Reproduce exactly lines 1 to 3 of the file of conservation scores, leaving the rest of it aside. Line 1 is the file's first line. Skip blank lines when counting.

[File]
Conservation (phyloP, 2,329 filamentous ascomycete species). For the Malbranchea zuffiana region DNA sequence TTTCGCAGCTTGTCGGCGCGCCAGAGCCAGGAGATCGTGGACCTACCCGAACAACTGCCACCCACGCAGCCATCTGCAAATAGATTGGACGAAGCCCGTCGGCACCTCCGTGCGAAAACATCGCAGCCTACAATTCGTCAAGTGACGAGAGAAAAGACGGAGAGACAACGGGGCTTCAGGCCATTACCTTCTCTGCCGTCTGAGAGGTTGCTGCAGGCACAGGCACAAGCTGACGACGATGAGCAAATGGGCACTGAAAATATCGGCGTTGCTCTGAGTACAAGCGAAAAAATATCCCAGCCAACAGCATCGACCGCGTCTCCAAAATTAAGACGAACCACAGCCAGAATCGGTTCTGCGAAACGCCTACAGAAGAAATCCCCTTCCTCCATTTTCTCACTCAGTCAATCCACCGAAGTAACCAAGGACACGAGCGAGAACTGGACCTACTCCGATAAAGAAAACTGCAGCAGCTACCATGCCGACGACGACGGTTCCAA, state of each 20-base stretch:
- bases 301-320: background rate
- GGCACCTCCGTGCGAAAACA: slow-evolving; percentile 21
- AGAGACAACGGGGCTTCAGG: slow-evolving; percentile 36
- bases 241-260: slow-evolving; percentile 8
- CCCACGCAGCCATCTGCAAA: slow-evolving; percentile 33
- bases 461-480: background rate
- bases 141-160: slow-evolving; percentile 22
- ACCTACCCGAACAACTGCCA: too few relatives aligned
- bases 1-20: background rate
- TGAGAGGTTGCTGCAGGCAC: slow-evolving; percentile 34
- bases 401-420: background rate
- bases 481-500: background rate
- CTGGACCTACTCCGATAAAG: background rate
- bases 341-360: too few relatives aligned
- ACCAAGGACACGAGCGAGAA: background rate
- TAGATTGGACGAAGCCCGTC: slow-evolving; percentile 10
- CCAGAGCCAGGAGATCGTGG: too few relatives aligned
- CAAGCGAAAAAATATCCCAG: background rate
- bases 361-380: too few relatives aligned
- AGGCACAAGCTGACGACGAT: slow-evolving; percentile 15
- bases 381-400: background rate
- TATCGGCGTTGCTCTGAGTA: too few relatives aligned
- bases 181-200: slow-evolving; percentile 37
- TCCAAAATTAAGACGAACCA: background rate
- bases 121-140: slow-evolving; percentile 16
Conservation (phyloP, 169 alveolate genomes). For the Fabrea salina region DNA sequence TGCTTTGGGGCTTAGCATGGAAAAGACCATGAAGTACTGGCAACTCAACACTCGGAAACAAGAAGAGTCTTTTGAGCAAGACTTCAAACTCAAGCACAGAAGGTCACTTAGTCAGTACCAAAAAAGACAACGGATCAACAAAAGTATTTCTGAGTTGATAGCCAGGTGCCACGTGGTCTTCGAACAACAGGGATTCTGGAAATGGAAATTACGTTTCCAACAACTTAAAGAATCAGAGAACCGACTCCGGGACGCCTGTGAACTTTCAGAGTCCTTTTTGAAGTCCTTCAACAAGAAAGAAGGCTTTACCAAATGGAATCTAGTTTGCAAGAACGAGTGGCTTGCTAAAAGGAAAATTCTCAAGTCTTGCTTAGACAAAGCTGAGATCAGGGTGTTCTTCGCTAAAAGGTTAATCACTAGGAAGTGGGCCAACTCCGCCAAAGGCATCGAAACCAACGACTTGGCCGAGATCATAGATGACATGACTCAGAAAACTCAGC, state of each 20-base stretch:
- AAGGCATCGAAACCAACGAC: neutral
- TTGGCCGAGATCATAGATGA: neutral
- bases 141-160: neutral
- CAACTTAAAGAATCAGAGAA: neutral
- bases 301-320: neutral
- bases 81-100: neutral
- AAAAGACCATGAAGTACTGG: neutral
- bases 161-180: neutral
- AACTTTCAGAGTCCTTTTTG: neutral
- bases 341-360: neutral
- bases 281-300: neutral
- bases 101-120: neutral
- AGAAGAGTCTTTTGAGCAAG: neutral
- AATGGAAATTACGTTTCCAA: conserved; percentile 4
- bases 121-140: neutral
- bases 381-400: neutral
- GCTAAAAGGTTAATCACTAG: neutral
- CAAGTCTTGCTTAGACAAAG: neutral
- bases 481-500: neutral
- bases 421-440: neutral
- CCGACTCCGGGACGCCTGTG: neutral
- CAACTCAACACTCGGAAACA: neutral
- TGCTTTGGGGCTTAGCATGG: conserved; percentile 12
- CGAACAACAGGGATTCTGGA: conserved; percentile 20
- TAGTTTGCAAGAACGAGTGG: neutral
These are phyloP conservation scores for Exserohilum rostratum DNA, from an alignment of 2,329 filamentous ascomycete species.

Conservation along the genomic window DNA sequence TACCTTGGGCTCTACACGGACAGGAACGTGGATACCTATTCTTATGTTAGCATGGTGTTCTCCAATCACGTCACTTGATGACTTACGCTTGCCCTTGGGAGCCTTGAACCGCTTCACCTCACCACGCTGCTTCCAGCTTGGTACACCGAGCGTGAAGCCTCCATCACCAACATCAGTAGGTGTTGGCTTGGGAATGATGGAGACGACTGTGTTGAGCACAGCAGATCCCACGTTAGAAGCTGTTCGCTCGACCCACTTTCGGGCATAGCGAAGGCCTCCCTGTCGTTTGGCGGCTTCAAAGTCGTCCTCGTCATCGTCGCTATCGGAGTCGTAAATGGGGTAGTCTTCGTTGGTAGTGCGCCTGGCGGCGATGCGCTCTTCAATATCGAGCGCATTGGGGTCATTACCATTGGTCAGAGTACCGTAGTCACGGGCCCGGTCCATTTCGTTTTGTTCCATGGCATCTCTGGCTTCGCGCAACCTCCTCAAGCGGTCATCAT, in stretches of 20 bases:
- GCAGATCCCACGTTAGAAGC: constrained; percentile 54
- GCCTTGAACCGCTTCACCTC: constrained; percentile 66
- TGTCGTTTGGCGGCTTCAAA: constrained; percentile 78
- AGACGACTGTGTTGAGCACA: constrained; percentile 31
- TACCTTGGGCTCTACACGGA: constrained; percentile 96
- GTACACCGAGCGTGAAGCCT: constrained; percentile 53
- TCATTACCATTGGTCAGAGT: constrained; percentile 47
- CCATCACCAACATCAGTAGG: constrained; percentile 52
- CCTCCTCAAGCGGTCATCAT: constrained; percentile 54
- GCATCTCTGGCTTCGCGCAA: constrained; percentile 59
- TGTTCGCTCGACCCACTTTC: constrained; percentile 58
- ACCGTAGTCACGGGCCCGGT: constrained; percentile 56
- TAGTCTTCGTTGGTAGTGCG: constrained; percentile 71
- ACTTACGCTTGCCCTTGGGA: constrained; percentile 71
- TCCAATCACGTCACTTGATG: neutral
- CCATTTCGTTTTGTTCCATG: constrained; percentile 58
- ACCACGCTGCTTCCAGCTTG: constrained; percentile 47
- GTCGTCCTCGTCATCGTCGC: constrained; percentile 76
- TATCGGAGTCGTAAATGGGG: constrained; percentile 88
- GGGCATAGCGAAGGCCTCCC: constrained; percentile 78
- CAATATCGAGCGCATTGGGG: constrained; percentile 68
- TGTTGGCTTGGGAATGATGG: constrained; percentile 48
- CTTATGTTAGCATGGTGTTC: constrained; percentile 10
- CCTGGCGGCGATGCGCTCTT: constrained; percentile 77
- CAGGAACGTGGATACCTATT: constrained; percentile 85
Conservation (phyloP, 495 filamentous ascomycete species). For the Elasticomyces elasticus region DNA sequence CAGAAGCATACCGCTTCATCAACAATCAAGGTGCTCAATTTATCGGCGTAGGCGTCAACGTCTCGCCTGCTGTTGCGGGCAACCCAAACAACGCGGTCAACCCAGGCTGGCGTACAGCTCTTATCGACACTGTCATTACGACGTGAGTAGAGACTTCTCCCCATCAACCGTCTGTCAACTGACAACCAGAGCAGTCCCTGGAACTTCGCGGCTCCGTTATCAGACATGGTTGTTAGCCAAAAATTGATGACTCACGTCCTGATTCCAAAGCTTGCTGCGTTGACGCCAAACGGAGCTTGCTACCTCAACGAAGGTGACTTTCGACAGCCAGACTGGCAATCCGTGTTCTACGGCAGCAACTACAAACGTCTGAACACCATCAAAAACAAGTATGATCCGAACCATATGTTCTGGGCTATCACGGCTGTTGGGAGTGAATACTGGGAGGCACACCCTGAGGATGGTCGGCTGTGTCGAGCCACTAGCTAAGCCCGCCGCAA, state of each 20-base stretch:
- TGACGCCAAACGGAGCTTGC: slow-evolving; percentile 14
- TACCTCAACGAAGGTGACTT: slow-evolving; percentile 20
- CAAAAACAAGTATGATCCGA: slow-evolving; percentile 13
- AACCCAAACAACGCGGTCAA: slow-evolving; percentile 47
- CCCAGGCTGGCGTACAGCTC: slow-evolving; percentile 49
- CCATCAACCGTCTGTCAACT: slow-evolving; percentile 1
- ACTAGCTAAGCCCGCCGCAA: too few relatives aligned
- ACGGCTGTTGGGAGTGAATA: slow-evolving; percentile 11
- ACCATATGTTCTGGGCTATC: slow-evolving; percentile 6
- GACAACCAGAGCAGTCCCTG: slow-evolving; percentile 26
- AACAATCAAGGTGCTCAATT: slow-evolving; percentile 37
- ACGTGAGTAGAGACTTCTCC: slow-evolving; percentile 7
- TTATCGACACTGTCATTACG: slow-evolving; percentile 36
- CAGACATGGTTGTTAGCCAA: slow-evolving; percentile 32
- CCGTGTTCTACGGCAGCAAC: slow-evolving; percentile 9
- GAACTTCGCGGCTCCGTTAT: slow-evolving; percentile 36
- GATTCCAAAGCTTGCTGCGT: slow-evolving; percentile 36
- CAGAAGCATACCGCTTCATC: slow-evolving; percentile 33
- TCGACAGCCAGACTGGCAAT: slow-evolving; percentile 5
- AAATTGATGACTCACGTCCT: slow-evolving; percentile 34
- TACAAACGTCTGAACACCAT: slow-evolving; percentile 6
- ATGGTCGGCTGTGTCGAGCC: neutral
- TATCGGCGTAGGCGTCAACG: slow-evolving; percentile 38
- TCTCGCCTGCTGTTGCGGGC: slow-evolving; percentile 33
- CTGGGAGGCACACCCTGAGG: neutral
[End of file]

Conservation (phyloP, 2,329 filamentous ascomycete species). For the Malbranchea zuffiana region DNA sequence TTTCGCAGCTTGTCGGCGCGCCAGAGCCAGGAGATCGTGGACCTACCCGAACAACTGCCACCCACGCAGCCATCTGCAAATAGATTGGACGAAGCCCGTCGGCACCTCCGTGCGAAAACATCGCAGCCTACAATTCGTCAAGTGACGAGAGAAAAGACGGAGAGACAACGGGGCTTCAGGCCATTACCTTCTCTGCCGTCTGAGAGGTTGCTGCAGGCACAGGCACAAGCTGACGACGATGAGCAAATGGGCACTGAAAATATCGGCGTTGCTCTGAGTACAAGCGAAAAAATATCCCAGCCAACAGCATCGACCGCGTCTCCAAAATTAAGACGAACCACAGCCAGAATCGGTTCTGCGAAACGCCTACAGAAGAAATCCCCTTCCTCCATTTTCTCACTCAGTCAATCCACCGAAGTAACCAAGGACACGAGCGAGAACTGGACCTACTCCGATAAAGAAAACTGCAGCAGCTACCATGCCGACGACGACGGTTCCAA, state of each 20-base stretch:
- bases 301-320: background rate
- GGCACCTCCGTGCGAAAACA: slow-evolving; percentile 21